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46709 Posts in 5588 Topics by 13297 Members Latest Member: - Shane786 Most online today: 123 - most online ever: 429 (November 03, 2007, 04:35:43 AM)
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Author Topic: [Game Chef 2011] Daughters of the Canon  (Read 1201 times)
Kadrin
Member

Posts: 8


« on: July 15, 2011, 02:05:00 PM »

Or something like that. I'll probably end up changing the title. I didn't actually think I'd participate in this, and then I had a Brilliant Idea that struck me in the face and now I have to make it. Plusses: experience, may end up putting it on Indie Games Revolution and making one million three dollars. Minuses: all the other game ideas look FANTASTIC and I'll spend all three dollars on buying them all, I bet.

Okay. Basically; the game is set in the mind of a Shakespeare-like Bard. Or Shakespeare himself, to use pregenerated characters. The characters are ideas for plays, who have to keep harmony in his mind by 'completing adventures' that journey between the realms of the Banal and the Fantastic, so that they themselves can link ordinary life and the supernatural world of ideas and fantasy together, in the way the Bard did. Enemies include Ideas, which must be subdued and added to the play; and Despairs, which can tear about the play entirely. Plays that succeed, are completed, and added to the Canon become the poet's metaphorical Daughters; plays that fail become Exiles, which are particularly powerful Despairs. ...And also each play has an essential Nature, ding, done.

I'm thinking that the basic mechanic will be 2d6+2 - because then it's a sonnet of two six line verses and a concluding couplet - and that a double (or Rhyme) is a critical, whether success or failure. I'm also thinking that a double will allow you to add a sonnet to the poet's Canon, and that somehow in the game you'll be able to draw on the sonnets and plays in the Canon (perhaps previously-successful player-character Daughters). I'm rather bothered that 6-6-2 is the Petrarchan sonnet, and that 4-4-4-2 is the Shakespearean sonnet, but 3d4+2 seems a little more unwieldy and more difficult to form a Rhyme. I'll probably just stick with 2d6+2 and put an apologetic note in the rules.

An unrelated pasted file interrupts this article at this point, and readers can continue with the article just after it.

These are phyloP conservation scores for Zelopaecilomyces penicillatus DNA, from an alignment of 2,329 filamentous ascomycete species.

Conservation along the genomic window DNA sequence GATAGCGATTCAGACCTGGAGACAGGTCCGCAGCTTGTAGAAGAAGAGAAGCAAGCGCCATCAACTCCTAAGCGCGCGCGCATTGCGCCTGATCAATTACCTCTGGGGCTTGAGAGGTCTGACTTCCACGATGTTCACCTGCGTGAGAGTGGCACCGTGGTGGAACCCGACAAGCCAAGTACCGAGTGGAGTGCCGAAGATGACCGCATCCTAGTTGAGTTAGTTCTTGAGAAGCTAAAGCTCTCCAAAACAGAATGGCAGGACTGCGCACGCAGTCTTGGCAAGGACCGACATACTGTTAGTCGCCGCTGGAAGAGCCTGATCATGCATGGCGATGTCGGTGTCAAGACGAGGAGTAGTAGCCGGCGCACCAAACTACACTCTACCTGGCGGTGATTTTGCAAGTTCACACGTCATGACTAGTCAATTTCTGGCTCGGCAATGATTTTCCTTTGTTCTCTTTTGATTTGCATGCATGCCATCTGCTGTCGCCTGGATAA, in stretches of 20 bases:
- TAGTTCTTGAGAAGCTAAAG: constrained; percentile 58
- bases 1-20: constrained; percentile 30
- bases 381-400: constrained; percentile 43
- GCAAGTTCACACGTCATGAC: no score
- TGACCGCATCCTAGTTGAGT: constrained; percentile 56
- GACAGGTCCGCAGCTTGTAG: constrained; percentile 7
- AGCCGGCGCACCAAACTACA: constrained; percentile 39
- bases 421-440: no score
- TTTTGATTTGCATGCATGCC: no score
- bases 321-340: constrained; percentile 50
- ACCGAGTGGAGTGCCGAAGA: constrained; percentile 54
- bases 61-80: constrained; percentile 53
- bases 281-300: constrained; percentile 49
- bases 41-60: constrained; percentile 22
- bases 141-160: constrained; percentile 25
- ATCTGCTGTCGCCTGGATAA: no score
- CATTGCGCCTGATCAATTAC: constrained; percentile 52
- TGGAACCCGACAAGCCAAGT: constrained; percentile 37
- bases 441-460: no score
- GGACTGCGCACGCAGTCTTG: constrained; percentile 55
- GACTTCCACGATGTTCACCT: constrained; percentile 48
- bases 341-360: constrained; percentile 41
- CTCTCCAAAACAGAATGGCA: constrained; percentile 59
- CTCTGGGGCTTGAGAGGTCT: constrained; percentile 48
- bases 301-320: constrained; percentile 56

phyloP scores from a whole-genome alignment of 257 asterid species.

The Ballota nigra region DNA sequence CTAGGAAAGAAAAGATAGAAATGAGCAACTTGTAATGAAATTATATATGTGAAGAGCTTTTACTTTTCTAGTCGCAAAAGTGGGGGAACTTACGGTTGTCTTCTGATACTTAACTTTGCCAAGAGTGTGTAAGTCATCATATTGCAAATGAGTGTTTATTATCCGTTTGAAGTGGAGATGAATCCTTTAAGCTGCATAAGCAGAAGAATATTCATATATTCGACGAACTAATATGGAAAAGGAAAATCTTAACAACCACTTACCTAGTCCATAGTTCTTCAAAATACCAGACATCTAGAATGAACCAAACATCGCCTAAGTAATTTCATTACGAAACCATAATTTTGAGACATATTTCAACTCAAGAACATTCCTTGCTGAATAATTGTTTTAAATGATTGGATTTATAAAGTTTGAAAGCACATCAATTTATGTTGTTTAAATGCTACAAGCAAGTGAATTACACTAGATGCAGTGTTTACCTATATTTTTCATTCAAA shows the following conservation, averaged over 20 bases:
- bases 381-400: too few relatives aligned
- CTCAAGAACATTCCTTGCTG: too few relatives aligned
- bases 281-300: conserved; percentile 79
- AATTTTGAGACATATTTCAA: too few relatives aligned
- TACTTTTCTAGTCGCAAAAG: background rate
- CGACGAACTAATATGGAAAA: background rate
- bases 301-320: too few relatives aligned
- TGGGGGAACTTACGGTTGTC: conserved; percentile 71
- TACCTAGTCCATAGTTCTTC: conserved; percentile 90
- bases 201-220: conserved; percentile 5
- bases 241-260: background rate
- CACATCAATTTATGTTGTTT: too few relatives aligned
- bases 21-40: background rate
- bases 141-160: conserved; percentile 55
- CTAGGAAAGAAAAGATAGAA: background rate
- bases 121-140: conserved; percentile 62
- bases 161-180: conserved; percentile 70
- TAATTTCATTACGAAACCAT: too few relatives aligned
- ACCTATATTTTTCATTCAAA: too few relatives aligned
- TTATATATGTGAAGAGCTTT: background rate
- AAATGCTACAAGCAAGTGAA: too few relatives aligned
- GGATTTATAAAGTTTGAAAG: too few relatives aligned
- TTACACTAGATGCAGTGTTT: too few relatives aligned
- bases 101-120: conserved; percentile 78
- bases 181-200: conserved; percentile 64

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JeffR
Member

Posts: 41


« Reply #1 on: July 15, 2011, 02:12:21 PM »

You could go d8+d6; that's how pre-Shakespearean sonnets usually divided between question and response.
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Kadrin
Member

Posts: 8


« Reply #2 on: July 15, 2011, 02:15:53 PM »

...That's a really nice idea, actually. It works, and it removes the problem I had of "but the +2 really doesn't do anything". Also, it makes Rhymes a little rarer, which is fine by me.
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Kadrin
Member

Posts: 8


« Reply #3 on: July 16, 2011, 04:28:44 AM »

The horrible, wonderful thing has nearly written itself - and changed its name to The Bard's Daughters, which I like a lot better - and that's good, because I've got the mechanics all done and the first draft nearly done in a single day, allowing me time to playtest. It's also bad because it's done rather too much writing itself; I'm up to 2990 words of actual draft and I've still got two sections to write. I think tomorrow will be a day for excessive pruning.

The sample character:

Name: The Banqueter's Trumpet
Nature: A farcical comedy full of fart jokes.